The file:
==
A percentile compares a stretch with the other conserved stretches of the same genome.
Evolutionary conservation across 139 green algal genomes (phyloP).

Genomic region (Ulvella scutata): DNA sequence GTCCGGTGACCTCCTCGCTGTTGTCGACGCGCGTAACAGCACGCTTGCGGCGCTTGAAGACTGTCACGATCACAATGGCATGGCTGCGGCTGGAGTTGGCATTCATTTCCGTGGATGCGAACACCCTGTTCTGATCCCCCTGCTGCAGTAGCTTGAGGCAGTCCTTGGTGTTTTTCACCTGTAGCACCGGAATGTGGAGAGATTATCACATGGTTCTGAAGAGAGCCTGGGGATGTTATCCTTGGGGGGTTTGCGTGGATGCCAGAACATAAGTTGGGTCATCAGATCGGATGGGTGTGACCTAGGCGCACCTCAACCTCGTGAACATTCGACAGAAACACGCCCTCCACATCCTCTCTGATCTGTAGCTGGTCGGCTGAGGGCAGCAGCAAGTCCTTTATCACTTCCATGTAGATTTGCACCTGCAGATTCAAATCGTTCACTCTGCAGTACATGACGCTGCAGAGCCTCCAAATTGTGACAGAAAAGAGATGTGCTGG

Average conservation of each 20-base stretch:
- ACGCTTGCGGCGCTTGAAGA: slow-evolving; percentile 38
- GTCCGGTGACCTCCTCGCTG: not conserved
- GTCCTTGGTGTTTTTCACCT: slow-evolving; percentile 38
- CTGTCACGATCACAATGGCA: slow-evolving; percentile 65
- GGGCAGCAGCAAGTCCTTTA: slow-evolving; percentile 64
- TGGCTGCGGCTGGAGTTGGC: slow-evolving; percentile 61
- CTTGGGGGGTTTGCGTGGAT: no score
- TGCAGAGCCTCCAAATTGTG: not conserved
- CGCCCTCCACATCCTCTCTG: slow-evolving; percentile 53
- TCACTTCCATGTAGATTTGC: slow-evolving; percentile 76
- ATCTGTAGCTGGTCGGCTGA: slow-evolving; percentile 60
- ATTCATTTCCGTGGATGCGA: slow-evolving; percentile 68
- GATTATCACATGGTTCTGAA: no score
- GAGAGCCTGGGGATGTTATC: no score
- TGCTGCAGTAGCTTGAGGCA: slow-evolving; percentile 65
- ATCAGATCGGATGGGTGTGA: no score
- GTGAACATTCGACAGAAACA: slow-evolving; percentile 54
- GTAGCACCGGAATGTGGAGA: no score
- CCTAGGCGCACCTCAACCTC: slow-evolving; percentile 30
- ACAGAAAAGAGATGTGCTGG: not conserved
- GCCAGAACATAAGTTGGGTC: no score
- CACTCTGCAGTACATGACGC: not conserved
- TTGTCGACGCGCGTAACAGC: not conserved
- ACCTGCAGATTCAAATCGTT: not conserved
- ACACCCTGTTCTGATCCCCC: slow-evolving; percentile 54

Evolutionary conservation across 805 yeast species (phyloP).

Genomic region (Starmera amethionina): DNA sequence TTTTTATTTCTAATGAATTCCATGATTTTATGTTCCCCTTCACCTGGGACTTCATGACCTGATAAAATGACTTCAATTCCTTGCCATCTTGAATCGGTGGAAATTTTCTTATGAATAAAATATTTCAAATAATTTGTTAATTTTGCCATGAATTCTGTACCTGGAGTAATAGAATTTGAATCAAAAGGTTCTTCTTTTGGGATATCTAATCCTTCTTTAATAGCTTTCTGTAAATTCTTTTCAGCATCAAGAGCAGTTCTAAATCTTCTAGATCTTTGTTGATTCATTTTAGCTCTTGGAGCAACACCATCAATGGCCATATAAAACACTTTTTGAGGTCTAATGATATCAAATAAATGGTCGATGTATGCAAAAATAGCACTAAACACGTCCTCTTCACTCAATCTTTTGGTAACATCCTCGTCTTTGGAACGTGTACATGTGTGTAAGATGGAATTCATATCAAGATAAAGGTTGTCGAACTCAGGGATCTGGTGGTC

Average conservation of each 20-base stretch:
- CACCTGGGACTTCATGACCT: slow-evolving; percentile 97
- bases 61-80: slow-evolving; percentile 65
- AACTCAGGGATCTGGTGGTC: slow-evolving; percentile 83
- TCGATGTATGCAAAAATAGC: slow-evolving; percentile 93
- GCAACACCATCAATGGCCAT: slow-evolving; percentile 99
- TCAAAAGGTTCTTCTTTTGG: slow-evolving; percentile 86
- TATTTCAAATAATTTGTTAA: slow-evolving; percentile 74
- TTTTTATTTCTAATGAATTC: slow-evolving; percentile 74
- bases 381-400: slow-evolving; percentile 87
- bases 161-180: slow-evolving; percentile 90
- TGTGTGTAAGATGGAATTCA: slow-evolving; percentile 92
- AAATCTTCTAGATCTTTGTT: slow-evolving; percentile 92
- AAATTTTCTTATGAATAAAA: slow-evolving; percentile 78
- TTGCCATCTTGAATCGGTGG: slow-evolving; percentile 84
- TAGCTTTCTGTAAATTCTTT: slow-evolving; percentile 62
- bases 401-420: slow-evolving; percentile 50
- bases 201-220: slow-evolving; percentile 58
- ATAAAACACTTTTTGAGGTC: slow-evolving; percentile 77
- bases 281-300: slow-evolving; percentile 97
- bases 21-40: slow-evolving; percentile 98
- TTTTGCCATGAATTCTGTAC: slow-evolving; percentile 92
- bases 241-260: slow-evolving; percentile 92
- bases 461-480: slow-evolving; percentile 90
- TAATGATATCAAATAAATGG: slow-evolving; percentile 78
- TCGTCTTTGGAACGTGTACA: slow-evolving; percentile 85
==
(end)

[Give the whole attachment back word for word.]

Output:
A percentile compares a stretch with the other conserved stretches of the same genome.
Evolutionary conservation across 139 green algal genomes (phyloP).

Genomic region (Ulvella scutata): DNA sequence GTCCGGTGACCTCCTCGCTGTTGTCGACGCGCGTAACAGCACGCTTGCGGCGCTTGAAGACTGTCACGATCACAATGGCATGGCTGCGGCTGGAGTTGGCATTCATTTCCGTGGATGCGAACACCCTGTTCTGATCCCCCTGCTGCAGTAGCTTGAGGCAGTCCTTGGTGTTTTTCACCTGTAGCACCGGAATGTGGAGAGATTATCACATGGTTCTGAAGAGAGCCTGGGGATGTTATCCTTGGGGGGTTTGCGTGGATGCCAGAACATAAGTTGGGTCATCAGATCGGATGGGTGTGACCTAGGCGCACCTCAACCTCGTGAACATTCGACAGAAACACGCCCTCCACATCCTCTCTGATCTGTAGCTGGTCGGCTGAGGGCAGCAGCAAGTCCTTTATCACTTCCATGTAGATTTGCACCTGCAGATTCAAATCGTTCACTCTGCAGTACATGACGCTGCAGAGCCTCCAAATTGTGACAGAAAAGAGATGTGCTGG

Average conservation of each 20-base stretch:
- ACGCTTGCGGCGCTTGAAGA: slow-evolving; percentile 38
- GTCCGGTGACCTCCTCGCTG: not conserved
- GTCCTTGGTGTTTTTCACCT: slow-evolving; percentile 38
- CTGTCACGATCACAATGGCA: slow-evolving; percentile 65
- GGGCAGCAGCAAGTCCTTTA: slow-evolving; percentile 64
- TGGCTGCGGCTGGAGTTGGC: slow-evolving; percentile 61
- CTTGGGGGGTTTGCGTGGAT: no score
- TGCAGAGCCTCCAAATTGTG: not conserved
- CGCCCTCCACATCCTCTCTG: slow-evolving; percentile 53
- TCACTTCCATGTAGATTTGC: slow-evolving; percentile 76
- ATCTGTAGCTGGTCGGCTGA: slow-evolving; percentile 60
- ATTCATTTCCGTGGATGCGA: slow-evolving; percentile 68
- GATTATCACATGGTTCTGAA: no score
- GAGAGCCTGGGGATGTTATC: no score
- TGCTGCAGTAGCTTGAGGCA: slow-evolving; percentile 65
- ATCAGATCGGATGGGTGTGA: no score
- GTGAACATTCGACAGAAACA: slow-evolving; percentile 54
- GTAGCACCGGAATGTGGAGA: no score
- CCTAGGCGCACCTCAACCTC: slow-evolving; percentile 30
- ACAGAAAAGAGATGTGCTGG: not conserved
- GCCAGAACATAAGTTGGGTC: no score
- CACTCTGCAGTACATGACGC: not conserved
- TTGTCGACGCGCGTAACAGC: not conserved
- ACCTGCAGATTCAAATCGTT: not conserved
- ACACCCTGTTCTGATCCCCC: slow-evolving; percentile 54

Evolutionary conservation across 805 yeast species (phyloP).

Genomic region (Starmera amethionina): DNA sequence TTTTTATTTCTAATGAATTCCATGATTTTATGTTCCCCTTCACCTGGGACTTCATGACCTGATAAAATGACTTCAATTCCTTGCCATCTTGAATCGGTGGAAATTTTCTTATGAATAAAATATTTCAAATAATTTGTTAATTTTGCCATGAATTCTGTACCTGGAGTAATAGAATTTGAATCAAAAGGTTCTTCTTTTGGGATATCTAATCCTTCTTTAATAGCTTTCTGTAAATTCTTTTCAGCATCAAGAGCAGTTCTAAATCTTCTAGATCTTTGTTGATTCATTTTAGCTCTTGGAGCAACACCATCAATGGCCATATAAAACACTTTTTGAGGTCTAATGATATCAAATAAATGGTCGATGTATGCAAAAATAGCACTAAACACGTCCTCTTCACTCAATCTTTTGGTAACATCCTCGTCTTTGGAACGTGTACATGTGTGTAAGATGGAATTCATATCAAGATAAAGGTTGTCGAACTCAGGGATCTGGTGGTC

Average conservation of each 20-base stretch:
- CACCTGGGACTTCATGACCT: slow-evolving; percentile 97
- bases 61-80: slow-evolving; percentile 65
- AACTCAGGGATCTGGTGGTC: slow-evolving; percentile 83
- TCGATGTATGCAAAAATAGC: slow-evolving; percentile 93
- GCAACACCATCAATGGCCAT: slow-evolving; percentile 99
- TCAAAAGGTTCTTCTTTTGG: slow-evolving; percentile 86
- TATTTCAAATAATTTGTTAA: slow-evolving; percentile 74
- TTTTTATTTCTAATGAATTC: slow-evolving; percentile 74
- bases 381-400: slow-evolving; percentile 87
- bases 161-180: slow-evolving; percentile 90
- TGTGTGTAAGATGGAATTCA: slow-evolving; percentile 92
- AAATCTTCTAGATCTTTGTT: slow-evolving; percentile 92
- AAATTTTCTTATGAATAAAA: slow-evolving; percentile 78
- TTGCCATCTTGAATCGGTGG: slow-evolving; percentile 84
- TAGCTTTCTGTAAATTCTTT: slow-evolving; percentile 62
- bases 401-420: slow-evolving; percentile 50
- bases 201-220: slow-evolving; percentile 58
- ATAAAACACTTTTTGAGGTC: slow-evolving; percentile 77
- bases 281-300: slow-evolving; percentile 97
- bases 21-40: slow-evolving; percentile 98
- TTTTGCCATGAATTCTGTAC: slow-evolving; percentile 92
- bases 241-260: slow-evolving; percentile 92
- bases 461-480: slow-evolving; percentile 90
- TAATGATATCAAATAAATGG: slow-evolving; percentile 78
- TCGTCTTTGGAACGTGTACA: slow-evolving; percentile 85